A new standard being developed in the OGC has an important part in improving shared situational awareness. The candidate OGC Web Services (OWS) Context standard encodes the key elements of a common operating picture: the geographic area, an optional time range, and an ordered series of layers from different services or inline content. This allows a situational awareness view of one user to be passed to other users so that the same picture can be reconstructed.
With a successful Kickoff Workshop on 3-4 May, the development of the GEOSS Architecture Implementation Pilot, Phase 5 (AIP-5), has begun. Representatives from the GEO organizations that responded to the AIP-5 Call for Participation (CFP) attended the workshop, which was hosted by UNEP at the International Environment House, Geneva.
The OGC's OWS-9 Interoperability Initiative, backed by 10 sponsors and 39 participating organizations, has started up with a May 14-16 Kickoff Event at George Mason University (GMU).
Prof Vikas Chandhoke, Dean of the College of Science, provided introductions on the first day, and Nadine Alameh, Ph.D., OWS-9 Initiative Manager, led the 3-day event.
There are several free and “for fee” apps in the iPhone and Android app marketplaces that leverage the Open GeoSMS standard recently approved by the OGC. One of the apps’ primary benefits is for people to send location-enabled texts to first responders in order to learn the best evacuation procedures during a crisis and/or to facilitate rescue. Without the automatic inclusion of location in the texts, first responders often have difficulty determining the location of the sender of the text, and how best to respond.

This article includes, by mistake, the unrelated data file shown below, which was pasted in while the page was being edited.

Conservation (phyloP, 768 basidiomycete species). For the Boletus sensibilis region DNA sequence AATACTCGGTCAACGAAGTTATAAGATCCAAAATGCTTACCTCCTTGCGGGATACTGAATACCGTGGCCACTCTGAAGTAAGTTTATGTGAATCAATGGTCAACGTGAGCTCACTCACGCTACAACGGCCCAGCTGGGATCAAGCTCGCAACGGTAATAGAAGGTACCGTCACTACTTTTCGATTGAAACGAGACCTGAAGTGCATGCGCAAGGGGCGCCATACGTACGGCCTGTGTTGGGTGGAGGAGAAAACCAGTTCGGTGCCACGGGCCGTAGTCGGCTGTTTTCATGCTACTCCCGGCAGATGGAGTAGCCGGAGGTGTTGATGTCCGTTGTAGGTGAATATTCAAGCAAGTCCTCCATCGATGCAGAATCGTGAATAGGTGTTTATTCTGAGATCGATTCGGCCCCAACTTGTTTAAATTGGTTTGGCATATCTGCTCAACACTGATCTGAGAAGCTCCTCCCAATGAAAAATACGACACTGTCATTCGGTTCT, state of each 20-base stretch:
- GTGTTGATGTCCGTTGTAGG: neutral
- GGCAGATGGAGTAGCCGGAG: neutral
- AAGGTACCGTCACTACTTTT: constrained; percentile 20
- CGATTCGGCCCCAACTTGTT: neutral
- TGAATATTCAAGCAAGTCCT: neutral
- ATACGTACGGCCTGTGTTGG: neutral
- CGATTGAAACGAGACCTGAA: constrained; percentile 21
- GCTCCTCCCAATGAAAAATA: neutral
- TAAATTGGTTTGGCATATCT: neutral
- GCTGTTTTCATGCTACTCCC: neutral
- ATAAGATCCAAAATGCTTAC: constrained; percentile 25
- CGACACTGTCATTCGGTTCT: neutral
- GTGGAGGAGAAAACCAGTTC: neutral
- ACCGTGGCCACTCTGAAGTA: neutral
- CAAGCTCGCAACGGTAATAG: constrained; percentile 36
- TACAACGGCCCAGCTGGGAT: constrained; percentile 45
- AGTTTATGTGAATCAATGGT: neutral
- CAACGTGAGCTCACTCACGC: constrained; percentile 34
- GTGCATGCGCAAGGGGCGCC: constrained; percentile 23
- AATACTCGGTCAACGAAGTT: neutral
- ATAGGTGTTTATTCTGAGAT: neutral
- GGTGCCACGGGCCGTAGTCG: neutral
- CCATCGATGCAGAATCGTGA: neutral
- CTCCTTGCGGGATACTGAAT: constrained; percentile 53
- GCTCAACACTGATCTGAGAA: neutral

Athina Trakas (OGC) will speak about OGC standards at the plenary session at the Free and Open Source Software for Geospatial in Central and East Europe (FOSS4G-CEE) & Geoinformatics, an international conference addressing geospatial technologies developed by, or relevant to, the Open Source community in Central and Eastern Europe. It will be held from 21st till 23rd May 2012 in Prague, Czech Republic.
OGC develops and publishes open standards not only for maps and geospatial analysis but also to help us share real time observed data from sensors. There is a very important activity within OGC called
Back in 2000, the OGC Members determined that the W3C XLink recommendation was well suited to the requirements for GML 2.0 as well as other OGC standards. However, at that time, W3C did not have a XLink schema. Therefore, the OGC Members decided to define an OGC XLink schema that was based on the W3C XLink recommendation. This XLink schema is now used in numerous OGC standards (See below).
During the last week in March and the first week of April I had the fortune to visit UN offices in Vienna, Austria and Geneva, Switzerland.
In the 200 years since the beginning of the industrial revolution, urbanisation has been occurring at an exponential rate – representing the largest impact humans have had on the planet. Infrastructure development and maintenance is in need of major investment, estimated to be on the order of $24 trillion over the next couple of decades – and most of the funding will have to come from the private sector. The World Economic Forum estimates that we will have to build the same urban capacity (housing, infrastructure and facilities) in the next 40 years